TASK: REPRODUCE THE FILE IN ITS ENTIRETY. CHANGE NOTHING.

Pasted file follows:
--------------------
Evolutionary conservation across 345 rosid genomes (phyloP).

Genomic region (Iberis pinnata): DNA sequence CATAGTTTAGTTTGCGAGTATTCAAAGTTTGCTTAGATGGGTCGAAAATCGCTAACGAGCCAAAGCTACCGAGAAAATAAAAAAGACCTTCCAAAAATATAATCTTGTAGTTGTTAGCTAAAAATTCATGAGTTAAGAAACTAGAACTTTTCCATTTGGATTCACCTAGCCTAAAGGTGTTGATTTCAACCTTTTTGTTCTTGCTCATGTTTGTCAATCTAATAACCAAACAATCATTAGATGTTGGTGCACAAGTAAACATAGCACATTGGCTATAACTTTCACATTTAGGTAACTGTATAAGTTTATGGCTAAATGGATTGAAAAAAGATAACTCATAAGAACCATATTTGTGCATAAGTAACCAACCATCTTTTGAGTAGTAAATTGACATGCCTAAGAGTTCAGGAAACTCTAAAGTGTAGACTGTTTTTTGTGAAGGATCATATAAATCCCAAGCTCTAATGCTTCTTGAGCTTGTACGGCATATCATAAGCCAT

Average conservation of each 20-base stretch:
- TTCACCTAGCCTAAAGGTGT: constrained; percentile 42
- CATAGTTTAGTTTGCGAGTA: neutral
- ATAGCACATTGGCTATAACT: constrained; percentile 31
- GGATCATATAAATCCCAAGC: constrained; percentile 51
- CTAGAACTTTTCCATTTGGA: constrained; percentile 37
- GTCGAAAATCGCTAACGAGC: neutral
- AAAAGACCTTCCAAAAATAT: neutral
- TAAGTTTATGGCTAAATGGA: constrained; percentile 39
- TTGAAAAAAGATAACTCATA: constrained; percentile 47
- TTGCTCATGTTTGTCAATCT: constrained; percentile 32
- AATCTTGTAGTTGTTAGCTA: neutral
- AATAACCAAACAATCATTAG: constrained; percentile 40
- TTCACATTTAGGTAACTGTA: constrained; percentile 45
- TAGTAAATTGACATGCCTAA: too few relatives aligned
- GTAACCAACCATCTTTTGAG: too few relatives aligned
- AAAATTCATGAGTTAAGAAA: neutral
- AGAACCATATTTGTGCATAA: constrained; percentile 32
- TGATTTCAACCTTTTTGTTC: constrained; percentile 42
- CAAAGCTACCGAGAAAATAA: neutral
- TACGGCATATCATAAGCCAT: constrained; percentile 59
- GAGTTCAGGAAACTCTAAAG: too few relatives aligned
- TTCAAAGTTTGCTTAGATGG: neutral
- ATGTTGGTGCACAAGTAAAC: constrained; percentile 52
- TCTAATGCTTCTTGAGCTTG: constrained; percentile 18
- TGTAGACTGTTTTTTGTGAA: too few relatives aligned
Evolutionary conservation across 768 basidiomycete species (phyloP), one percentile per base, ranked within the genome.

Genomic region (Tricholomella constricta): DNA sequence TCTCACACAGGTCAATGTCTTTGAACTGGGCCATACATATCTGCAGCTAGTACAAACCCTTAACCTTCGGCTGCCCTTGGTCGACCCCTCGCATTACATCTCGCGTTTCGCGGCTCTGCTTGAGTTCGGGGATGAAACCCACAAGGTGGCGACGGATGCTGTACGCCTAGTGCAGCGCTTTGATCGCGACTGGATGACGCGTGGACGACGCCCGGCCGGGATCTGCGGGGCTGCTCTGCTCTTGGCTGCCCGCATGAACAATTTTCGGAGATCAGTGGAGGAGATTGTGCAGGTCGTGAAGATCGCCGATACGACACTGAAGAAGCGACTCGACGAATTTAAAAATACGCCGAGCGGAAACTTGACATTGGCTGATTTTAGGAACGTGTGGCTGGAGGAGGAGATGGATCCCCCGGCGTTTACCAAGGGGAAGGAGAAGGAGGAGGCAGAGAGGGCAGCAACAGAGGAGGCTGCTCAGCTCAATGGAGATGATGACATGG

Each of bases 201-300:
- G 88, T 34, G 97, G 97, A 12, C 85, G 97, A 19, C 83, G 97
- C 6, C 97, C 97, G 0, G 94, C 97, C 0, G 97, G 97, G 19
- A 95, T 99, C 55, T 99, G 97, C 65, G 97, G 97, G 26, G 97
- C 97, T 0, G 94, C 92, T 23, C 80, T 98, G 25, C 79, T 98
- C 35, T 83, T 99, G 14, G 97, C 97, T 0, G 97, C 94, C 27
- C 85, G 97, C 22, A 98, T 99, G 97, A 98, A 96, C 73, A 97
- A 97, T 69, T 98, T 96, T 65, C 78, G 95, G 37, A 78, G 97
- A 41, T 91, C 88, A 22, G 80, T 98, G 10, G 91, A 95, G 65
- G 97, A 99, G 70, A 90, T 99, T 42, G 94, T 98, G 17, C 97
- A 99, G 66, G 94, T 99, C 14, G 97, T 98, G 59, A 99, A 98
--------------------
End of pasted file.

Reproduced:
Evolutionary conservation across 345 rosid genomes (phyloP).

Genomic region (Iberis pinnata): DNA sequence CATAGTTTAGTTTGCGAGTATTCAAAGTTTGCTTAGATGGGTCGAAAATCGCTAACGAGCCAAAGCTACCGAGAAAATAAAAAAGACCTTCCAAAAATATAATCTTGTAGTTGTTAGCTAAAAATTCATGAGTTAAGAAACTAGAACTTTTCCATTTGGATTCACCTAGCCTAAAGGTGTTGATTTCAACCTTTTTGTTCTTGCTCATGTTTGTCAATCTAATAACCAAACAATCATTAGATGTTGGTGCACAAGTAAACATAGCACATTGGCTATAACTTTCACATTTAGGTAACTGTATAAGTTTATGGCTAAATGGATTGAAAAAAGATAACTCATAAGAACCATATTTGTGCATAAGTAACCAACCATCTTTTGAGTAGTAAATTGACATGCCTAAGAGTTCAGGAAACTCTAAAGTGTAGACTGTTTTTTGTGAAGGATCATATAAATCCCAAGCTCTAATGCTTCTTGAGCTTGTACGGCATATCATAAGCCAT

Average conservation of each 20-base stretch:
- TTCACCTAGCCTAAAGGTGT: constrained; percentile 42
- CATAGTTTAGTTTGCGAGTA: neutral
- ATAGCACATTGGCTATAACT: constrained; percentile 31
- GGATCATATAAATCCCAAGC: constrained; percentile 51
- CTAGAACTTTTCCATTTGGA: constrained; percentile 37
- GTCGAAAATCGCTAACGAGC: neutral
- AAAAGACCTTCCAAAAATAT: neutral
- TAAGTTTATGGCTAAATGGA: constrained; percentile 39
- TTGAAAAAAGATAACTCATA: constrained; percentile 47
- TTGCTCATGTTTGTCAATCT: constrained; percentile 32
- AATCTTGTAGTTGTTAGCTA: neutral
- AATAACCAAACAATCATTAG: constrained; percentile 40
- TTCACATTTAGGTAACTGTA: constrained; percentile 45
- TAGTAAATTGACATGCCTAA: too few relatives aligned
- GTAACCAACCATCTTTTGAG: too few relatives aligned
- AAAATTCATGAGTTAAGAAA: neutral
- AGAACCATATTTGTGCATAA: constrained; percentile 32
- TGATTTCAACCTTTTTGTTC: constrained; percentile 42
- CAAAGCTACCGAGAAAATAA: neutral
- TACGGCATATCATAAGCCAT: constrained; percentile 59
- GAGTTCAGGAAACTCTAAAG: too few relatives aligned
- TTCAAAGTTTGCTTAGATGG: neutral
- ATGTTGGTGCACAAGTAAAC: constrained; percentile 52
- TCTAATGCTTCTTGAGCTTG: constrained; percentile 18
- TGTAGACTGTTTTTTGTGAA: too few relatives aligned
Evolutionary conservation across 768 basidiomycete species (phyloP), one percentile per base, ranked within the genome.

Genomic region (Tricholomella constricta): DNA sequence TCTCACACAGGTCAATGTCTTTGAACTGGGCCATACATATCTGCAGCTAGTACAAACCCTTAACCTTCGGCTGCCCTTGGTCGACCCCTCGCATTACATCTCGCGTTTCGCGGCTCTGCTTGAGTTCGGGGATGAAACCCACAAGGTGGCGACGGATGCTGTACGCCTAGTGCAGCGCTTTGATCGCGACTGGATGACGCGTGGACGACGCCCGGCCGGGATCTGCGGGGCTGCTCTGCTCTTGGCTGCCCGCATGAACAATTTTCGGAGATCAGTGGAGGAGATTGTGCAGGTCGTGAAGATCGCCGATACGACACTGAAGAAGCGACTCGACGAATTTAAAAATACGCCGAGCGGAAACTTGACATTGGCTGATTTTAGGAACGTGTGGCTGGAGGAGGAGATGGATCCCCCGGCGTTTACCAAGGGGAAGGAGAAGGAGGAGGCAGAGAGGGCAGCAACAGAGGAGGCTGCTCAGCTCAATGGAGATGATGACATGG

Each of bases 201-300:
- G 88, T 34, G 97, G 97, A 12, C 85, G 97, A 19, C 83, G 97
- C 6, C 97, C 97, G 0, G 94, C 97, C 0, G 97, G 97, G 19
- A 95, T 99, C 55, T 99, G 97, C 65, G 97, G 97, G 26, G 97
- C 97, T 0, G 94, C 92, T 23, C 80, T 98, G 25, C 79, T 98
- C 35, T 83, T 99, G 14, G 97, C 97, T 0, G 97, C 94, C 27
- C 85, G 97, C 22, A 98, T 99, G 97, A 98, A 96, C 73, A 97
- A 97, T 69, T 98, T 96, T 65, C 78, G 95, G 37, A 78, G 97
- A 41, T 91, C 88, A 22, G 80, T 98, G 10, G 91, A 95, G 65
- G 97, A 99, G 70, A 90, T 99, T 42, G 94, T 98, G 17, C 97
- A 99, G 66, G 94, T 99, C 14, G 97, T 98, G 59, A 99, A 98